Every Easter, people ask why Christians persistently believe in Jesus' Resurrection (when they aren't asking if Jesus was a zombie). Wouldn't it simplify things to set that bit of the Jesus-story aside and focus our energy on his moral teaching?
The Resurrection of Jesus has proven one of the hardest pieces of the Christian story for men and women throughout history to swallow. For example, when Paul talked to the Athenians about the Resurrection, the Bible records that "some of them sneered."
And sneering never goes out of fashion.
A little Google searching could find a dozen reasons why Jesus had to be more than a teacher. And the Resurrection will play deeply into many of them. I would encourage you to check them out ... as well as 1 Corinthians 15:12-20, a stirring passage on this theme.
But for me, as I've been thinking about this connection between Jesus' teaching and resurrection, I've been moved by something else.
When people link Jesus' teaching and resurrection, they note that Jesus taught his return from the dead. A good teacher wouldn't teach falsehoods. So, Jesus was either a bad teacher (and still dead) or a great teacher (and very much alive today).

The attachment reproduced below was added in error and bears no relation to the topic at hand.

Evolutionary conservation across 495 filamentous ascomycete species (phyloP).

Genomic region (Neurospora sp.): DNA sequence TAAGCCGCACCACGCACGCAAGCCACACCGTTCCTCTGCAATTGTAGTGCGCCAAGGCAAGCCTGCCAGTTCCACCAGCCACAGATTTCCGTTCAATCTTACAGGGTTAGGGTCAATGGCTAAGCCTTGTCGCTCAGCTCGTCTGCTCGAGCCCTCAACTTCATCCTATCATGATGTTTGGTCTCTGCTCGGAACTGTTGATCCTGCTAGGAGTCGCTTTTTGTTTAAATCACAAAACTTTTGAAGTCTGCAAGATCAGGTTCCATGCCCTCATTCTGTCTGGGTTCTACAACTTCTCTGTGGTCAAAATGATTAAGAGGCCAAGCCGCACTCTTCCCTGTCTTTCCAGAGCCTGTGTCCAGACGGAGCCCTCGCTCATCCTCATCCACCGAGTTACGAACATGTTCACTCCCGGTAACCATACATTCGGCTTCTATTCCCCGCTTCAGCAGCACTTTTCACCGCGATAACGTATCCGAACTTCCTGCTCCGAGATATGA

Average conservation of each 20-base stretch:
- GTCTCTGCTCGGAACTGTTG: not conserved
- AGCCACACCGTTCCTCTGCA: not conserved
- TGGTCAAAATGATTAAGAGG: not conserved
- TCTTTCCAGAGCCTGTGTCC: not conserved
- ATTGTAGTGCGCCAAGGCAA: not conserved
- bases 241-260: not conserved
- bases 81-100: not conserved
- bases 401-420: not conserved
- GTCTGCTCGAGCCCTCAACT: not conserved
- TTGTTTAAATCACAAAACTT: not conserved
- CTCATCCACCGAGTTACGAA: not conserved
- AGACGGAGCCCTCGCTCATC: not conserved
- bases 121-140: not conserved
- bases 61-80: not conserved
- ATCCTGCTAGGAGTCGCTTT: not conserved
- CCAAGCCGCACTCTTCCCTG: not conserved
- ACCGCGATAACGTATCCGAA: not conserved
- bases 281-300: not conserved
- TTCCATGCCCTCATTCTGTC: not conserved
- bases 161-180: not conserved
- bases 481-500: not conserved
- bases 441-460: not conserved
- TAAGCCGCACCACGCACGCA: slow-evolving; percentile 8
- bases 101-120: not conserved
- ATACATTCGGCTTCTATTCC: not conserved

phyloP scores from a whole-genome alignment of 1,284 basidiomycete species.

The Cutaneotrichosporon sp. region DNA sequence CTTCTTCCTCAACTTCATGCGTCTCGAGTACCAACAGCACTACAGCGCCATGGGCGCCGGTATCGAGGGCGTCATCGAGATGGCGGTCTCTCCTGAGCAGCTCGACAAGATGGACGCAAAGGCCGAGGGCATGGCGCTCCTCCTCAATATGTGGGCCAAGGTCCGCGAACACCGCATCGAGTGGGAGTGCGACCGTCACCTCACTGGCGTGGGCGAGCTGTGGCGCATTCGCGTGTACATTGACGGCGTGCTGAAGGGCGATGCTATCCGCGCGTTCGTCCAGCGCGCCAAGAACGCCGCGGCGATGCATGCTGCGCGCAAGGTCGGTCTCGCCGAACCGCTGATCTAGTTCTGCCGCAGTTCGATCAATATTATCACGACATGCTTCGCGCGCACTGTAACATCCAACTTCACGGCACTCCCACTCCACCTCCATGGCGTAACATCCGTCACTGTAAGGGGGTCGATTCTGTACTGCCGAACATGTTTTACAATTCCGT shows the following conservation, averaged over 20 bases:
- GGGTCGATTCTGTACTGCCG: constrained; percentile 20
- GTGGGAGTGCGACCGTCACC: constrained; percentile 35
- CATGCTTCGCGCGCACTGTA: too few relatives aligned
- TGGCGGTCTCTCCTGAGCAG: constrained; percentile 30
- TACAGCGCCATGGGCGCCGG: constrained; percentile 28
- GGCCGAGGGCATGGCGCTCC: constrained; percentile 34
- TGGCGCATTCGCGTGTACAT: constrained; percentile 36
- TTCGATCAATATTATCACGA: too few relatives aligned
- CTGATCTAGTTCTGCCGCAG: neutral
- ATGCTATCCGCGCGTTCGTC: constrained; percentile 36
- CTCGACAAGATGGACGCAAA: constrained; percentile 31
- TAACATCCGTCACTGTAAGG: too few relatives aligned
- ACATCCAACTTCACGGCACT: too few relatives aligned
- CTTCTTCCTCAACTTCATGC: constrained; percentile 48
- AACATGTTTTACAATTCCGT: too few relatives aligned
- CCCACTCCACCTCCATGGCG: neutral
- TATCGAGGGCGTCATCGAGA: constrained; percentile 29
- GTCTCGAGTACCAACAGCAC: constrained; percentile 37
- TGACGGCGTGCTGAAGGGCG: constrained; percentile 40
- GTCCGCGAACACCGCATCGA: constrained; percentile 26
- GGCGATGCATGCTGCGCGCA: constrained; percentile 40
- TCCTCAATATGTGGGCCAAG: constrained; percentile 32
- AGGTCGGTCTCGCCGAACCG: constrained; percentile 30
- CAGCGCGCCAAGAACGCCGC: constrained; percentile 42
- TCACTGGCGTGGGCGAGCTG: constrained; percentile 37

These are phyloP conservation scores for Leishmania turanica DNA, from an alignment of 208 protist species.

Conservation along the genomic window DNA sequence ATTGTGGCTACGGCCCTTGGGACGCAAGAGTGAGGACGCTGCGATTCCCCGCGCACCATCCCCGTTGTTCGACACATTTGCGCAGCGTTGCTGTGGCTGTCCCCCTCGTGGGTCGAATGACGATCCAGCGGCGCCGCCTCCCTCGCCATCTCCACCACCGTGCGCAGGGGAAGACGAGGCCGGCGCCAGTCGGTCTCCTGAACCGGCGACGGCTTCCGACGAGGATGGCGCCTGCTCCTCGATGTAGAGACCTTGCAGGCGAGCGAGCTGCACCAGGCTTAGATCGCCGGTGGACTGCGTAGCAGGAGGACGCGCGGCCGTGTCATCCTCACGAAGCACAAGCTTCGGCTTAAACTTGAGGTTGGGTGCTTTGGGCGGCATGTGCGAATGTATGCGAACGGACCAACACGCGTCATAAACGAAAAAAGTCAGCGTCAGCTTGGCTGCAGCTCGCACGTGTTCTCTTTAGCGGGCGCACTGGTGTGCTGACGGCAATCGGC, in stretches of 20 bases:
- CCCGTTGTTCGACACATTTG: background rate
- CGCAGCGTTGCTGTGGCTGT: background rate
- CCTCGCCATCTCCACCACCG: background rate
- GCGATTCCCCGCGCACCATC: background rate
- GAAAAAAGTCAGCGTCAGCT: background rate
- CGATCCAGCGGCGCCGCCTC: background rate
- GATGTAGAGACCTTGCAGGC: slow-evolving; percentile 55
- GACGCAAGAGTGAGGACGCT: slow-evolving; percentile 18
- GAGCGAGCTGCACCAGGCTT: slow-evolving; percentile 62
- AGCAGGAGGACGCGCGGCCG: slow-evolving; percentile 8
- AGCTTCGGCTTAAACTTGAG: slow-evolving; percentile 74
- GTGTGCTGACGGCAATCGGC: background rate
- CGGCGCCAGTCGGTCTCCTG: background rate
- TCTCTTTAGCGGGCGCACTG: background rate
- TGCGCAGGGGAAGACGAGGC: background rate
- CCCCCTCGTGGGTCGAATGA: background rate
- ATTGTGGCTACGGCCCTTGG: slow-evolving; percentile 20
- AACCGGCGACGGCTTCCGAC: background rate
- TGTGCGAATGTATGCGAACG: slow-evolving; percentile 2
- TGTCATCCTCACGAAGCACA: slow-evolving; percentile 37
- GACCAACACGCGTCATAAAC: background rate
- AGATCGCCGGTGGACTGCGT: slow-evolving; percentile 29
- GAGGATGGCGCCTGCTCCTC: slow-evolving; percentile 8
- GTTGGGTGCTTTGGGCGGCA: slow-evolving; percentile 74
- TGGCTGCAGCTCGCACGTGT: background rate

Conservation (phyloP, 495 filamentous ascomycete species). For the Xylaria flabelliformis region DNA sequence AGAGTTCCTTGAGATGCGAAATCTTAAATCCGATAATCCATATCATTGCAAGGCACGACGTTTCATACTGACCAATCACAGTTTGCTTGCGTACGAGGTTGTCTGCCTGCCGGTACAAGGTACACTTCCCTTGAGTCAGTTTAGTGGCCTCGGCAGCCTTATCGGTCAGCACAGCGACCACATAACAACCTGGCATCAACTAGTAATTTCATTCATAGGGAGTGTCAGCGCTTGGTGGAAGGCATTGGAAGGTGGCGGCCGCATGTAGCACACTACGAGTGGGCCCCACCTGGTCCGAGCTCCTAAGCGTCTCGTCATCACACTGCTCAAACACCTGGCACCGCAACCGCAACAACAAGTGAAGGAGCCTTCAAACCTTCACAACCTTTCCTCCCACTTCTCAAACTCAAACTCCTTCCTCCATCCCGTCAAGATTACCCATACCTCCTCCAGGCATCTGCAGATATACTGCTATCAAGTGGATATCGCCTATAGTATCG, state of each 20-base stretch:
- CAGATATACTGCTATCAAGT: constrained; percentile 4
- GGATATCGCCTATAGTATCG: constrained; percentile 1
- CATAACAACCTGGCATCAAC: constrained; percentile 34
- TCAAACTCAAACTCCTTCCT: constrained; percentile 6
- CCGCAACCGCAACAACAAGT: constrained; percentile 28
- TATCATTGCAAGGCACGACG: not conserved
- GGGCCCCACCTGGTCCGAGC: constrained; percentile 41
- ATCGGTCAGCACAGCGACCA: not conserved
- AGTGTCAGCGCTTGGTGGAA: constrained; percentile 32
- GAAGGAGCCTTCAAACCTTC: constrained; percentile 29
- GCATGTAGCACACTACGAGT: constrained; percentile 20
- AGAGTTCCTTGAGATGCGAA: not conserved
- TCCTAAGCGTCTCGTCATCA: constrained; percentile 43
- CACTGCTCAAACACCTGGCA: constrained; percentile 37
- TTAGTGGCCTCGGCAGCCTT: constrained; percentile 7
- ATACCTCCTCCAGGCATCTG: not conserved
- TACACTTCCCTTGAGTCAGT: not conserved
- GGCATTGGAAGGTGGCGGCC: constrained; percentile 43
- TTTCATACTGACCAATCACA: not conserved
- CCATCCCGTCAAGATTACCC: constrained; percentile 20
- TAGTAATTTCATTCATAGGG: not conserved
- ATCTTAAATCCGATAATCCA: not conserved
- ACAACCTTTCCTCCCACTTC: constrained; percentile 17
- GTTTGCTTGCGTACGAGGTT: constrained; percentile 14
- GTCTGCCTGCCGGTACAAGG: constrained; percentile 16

But there's another element to the story.
Someone believed Jesus when he taught his return from the dead. Many someones. And these men and women ... mostly uneducated, mostly poor, mostly desperate ... these men and women trusted Jesus. They trusted him enough to leave jobs and families, to risk their lives and reputations. His death crushed their hopes. And they died, most of them violently, at the hands of mobs and emperors.
Trusting Jesus was either a very wise or a very foolish decision.
A great teacher is someone you can trust.
You can learn a lot from liars and cheats, from abusers and swindlers and bozos. I'm not saying that trustworthiness is a character trait of every teacher or that your best teacher was marked by trustworthiness. Some of us have PhD's from Hard Knocks University and you may never have had a great teacher.
The world is full of good teachers.
Great teachers are rare.
They're rare because trustworthiness has more to do with who you are than what you know. And most teachers become teachers because of what they know.
For Jesus to be a great teacher, he had to be trustworthy. For him to be the greatest teacher, he had to be completely trustworthy.
I could never trust a teacher who took advantage of the uneducated, the poor or the weak. I couldn't trust a teacher who set into motion - for no reason - a path that would lead his followers to death and disgrace. I wouldn't trust a teacher so deeply misunderstood by those who knew him best, loved him most and suffered in his name.
No, Jesus was either a great teacher or is still dead and not worth trusting.
Would you consider someone a great teacher if you didn't trust them?